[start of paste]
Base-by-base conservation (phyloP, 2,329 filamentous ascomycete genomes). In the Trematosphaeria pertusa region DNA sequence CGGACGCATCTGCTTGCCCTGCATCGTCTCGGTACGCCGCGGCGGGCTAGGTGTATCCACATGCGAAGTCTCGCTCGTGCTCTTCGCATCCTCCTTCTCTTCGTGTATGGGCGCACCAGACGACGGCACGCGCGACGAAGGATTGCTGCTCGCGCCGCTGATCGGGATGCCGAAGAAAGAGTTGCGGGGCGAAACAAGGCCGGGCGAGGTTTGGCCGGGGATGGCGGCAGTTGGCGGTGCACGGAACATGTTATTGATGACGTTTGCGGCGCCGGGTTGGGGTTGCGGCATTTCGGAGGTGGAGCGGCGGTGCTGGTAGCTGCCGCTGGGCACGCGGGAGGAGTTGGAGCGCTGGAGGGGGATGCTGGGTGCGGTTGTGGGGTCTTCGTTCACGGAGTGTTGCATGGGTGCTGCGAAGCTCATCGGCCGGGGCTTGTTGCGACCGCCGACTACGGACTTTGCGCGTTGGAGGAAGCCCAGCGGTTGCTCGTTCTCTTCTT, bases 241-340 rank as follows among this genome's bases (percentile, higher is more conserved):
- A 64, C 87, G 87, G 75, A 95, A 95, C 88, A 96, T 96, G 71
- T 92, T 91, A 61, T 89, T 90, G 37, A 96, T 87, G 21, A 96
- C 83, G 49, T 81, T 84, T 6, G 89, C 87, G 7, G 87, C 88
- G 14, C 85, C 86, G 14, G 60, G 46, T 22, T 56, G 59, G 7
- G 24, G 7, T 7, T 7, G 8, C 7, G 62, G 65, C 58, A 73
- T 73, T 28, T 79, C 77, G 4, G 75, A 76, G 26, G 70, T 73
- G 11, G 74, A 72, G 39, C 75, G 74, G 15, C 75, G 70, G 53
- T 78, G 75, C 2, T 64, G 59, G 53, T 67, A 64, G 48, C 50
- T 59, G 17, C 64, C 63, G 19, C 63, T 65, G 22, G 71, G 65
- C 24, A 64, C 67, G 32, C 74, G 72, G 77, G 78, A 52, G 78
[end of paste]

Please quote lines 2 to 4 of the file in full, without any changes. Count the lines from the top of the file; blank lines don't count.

- A 64, C 87, G 87, G 75, A 95, A 95, C 88, A 96, T 96, G 71
- T 92, T 91, A 61, T 89, T 90, G 37, A 96, T 87, G 21, A 96
- C 83, G 49, T 81, T 84, T 6, G 89, C 87, G 7, G 87, C 88